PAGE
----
writes about her attempt at time travel, including wearing clothing from Jane Austen's era:
IT IS A TRUTH universally acknowledged that a single man in possession of a spare room must be in want of a lodger.
That was the case, at least, with the room in London I booked through the home-rental website Airbnb. My host was an attractive 33-year-old Australian solicitor, and for a spell I imagined a romance playing out like a Jane Austen plotline.
Such an encounter would fit neatly into the story arc of the trip. Days before my 30th birthday, I was on a mission: to experience Jane Austen's England and decide if that world holds any relevance for a single woman of today—especially one who, by the standards of Austen's time, would be considered positively spinsterly.
I've been an Austen devotee since first reading "Pride and Prejudice" at the age of 15, and my milestone birthday felt like the right time to explore a country I'd read about extensively but never visited. I'd see if the mineral waters of Bath could cure me of too many hours spent in front of a computer screen and too few spent at the gym. Perhaps a visit to Jane Austen's house in the village of Chawton, where she lived when "Pride and Prejudice" was first published 200 years ago, would fire up my writerly ambitions. I would wander the grounds of Chatsworth, the grand estate in Derbyshire that is thought to have inspired Austen's description of Pemberley in "Pride and Prejudice."
Read the rest here.
The word "devotee" intrigues and puzzles me. Merriam-Webster's on-line dictionary defines "devotee" as being "an ardent follower, supporter, or enthusiast (as of a religion, art form, or sport)". I am not a devotee of Jane Austen: I am a reader of Jane Austen; I have written about Jane Austen (I wrote my M.A. thesis on "Jane Austen's Persuasion and Hugh Blair's Rhetoric"); I appreciate Jane Austen's art and ability; I enjoy watching adaptations of Jane Austen's works--but I am not "ardent follower, supporter, or enthusiast". I will stipulate that I am odd, but I don't think that Austen needs me to follow, support, or enthuse about her.
On the other hand, the question of Jane Austen as "an ardent follower, supporter, or enthusiast" of Christianity is a topic seldom addressed in criticism of her work, because, as this author notes, her works seem so secular and her clerical characters are so often mocked. Yet, he concludes his analysis of religion in her works in the context of her age:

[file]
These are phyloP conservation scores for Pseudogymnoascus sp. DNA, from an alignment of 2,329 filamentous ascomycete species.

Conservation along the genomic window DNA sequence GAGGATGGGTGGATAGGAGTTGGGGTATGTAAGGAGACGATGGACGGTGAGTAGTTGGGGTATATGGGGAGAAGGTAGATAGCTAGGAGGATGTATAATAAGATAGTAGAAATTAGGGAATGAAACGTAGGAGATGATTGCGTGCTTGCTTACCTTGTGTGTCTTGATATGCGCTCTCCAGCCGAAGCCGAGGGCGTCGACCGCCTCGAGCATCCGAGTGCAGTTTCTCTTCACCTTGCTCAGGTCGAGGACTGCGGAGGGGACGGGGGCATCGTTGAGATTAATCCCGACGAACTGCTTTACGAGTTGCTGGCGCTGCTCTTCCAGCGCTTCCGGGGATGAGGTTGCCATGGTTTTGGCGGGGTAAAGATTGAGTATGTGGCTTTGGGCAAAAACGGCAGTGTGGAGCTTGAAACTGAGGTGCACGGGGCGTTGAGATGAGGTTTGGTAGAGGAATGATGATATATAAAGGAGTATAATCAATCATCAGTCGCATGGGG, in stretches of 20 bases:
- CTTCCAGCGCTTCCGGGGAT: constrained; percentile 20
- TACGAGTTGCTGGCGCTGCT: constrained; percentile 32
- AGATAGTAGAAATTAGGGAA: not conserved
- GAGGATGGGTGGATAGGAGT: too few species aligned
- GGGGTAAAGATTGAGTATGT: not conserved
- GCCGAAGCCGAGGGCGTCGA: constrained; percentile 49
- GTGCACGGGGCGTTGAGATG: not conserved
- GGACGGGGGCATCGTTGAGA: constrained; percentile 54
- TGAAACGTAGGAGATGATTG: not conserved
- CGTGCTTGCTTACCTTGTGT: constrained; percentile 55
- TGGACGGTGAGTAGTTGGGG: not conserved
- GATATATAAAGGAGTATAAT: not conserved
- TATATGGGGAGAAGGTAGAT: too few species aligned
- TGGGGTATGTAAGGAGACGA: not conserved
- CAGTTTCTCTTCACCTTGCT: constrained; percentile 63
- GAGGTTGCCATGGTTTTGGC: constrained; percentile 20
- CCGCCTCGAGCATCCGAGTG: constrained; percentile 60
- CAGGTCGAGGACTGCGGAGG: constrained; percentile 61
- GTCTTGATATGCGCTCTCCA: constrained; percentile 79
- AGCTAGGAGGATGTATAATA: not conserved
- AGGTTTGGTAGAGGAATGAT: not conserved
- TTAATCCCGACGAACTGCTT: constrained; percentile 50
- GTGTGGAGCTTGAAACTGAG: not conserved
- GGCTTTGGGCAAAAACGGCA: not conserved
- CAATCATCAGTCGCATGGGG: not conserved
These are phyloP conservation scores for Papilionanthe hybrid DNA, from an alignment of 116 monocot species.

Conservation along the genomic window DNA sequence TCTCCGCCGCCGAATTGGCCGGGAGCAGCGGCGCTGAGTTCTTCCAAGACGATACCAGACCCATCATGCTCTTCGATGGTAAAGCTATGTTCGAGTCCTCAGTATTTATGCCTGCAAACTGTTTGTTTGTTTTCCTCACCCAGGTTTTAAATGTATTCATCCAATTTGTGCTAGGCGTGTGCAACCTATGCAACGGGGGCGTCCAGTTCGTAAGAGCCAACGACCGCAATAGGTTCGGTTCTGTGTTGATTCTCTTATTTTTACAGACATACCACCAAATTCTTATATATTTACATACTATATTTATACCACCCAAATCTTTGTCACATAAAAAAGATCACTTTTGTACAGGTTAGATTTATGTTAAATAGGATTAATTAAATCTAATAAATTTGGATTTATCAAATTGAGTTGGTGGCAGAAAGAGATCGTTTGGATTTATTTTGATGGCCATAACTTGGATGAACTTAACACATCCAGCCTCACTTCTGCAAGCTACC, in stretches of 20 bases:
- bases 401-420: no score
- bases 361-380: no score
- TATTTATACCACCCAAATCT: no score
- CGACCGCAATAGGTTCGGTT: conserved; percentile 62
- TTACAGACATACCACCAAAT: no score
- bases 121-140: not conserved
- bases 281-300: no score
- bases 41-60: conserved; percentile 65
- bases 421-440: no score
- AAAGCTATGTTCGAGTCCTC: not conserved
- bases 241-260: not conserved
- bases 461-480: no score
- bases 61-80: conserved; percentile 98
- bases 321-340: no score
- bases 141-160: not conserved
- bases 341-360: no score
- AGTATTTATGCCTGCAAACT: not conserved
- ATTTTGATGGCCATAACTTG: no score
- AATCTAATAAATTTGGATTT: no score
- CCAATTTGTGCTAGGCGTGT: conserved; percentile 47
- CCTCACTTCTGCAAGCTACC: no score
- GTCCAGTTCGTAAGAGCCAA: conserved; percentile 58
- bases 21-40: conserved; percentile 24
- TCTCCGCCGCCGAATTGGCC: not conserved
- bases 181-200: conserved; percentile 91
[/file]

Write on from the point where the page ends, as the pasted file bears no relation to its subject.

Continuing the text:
I read Jane Austen’s novels against a “long eighteenth century” in which Austen firmly stood; against the intellectual prisms that dominated the period—neoclassical hermeneutics, British Empiricism, and Georgian Anglicanism; and against the pervasive and unrelenting reality of unregulated capitalism. My reading does not seek to make theological that which is not theology; but it does seek to make religious that which, for too long, has been misunderstood as secular. In Austen’s world, religious issues are indivisible from secular issues; and religious observance still has a public importance and is not a matter of private observance or psychological journey as it is now considered to be.
If we have become so dedicated to understanding Austen’s novels in the context of their period, then recognizing the unity of Austen’s social and religious vision, whether we choose to believe in it or not, is an urgent critical task. Austen is a Christian humanist who belongs to the neoclassical Enlightenment. She is not a secular humanist whose work can be appropriated to validate the post-Enlightenment critique of the traditional western and Christian world-view. Austen may be a feminist and a capitalist but she is also an Anglican who writes Christian stories. If we—her readers, biographers, and literary critics—fail to grasp the centrality of that fact, and do not rise to the challenge that it presents to reading, biography, criticism, then we will misunderstand her life and misread her novels at their most profound level of interpretation.
Michael Giffen has written a book about Jane Austen and religion, titled Jane Austen and Religion: Salvation and Society in Georgian England, available from Palgrave Macmillan in the UK (Print on Demand):
Jane Austen is often thought of as a secular author, because religion seems absent from her novels, because she satirises her clerical characters, and because history and literacy criticism - and the literary sensibility of the twenty-first century reader - is overwhelmingly secular. Michael Giffin offers a reading of Austen's published novels against the background of a 'long eighteenth century' that stretched from the Restoration to the end of the Georgian period. He demonstrates that Austen is a neoclassical author of the Enlightenment who writes through the twin prisms of British Empiricism and Georgian Anglicanism. His focus is on how Austen's novels mirror a belief in natural law and natural order; and how they reflect John Locke's theory of knowledge through reason, revelation and reflection on experience. His reading suggests there is a thread of neoclassical philosophy and theology running through and between each of Austen's novels, which is best understood in its cultural context.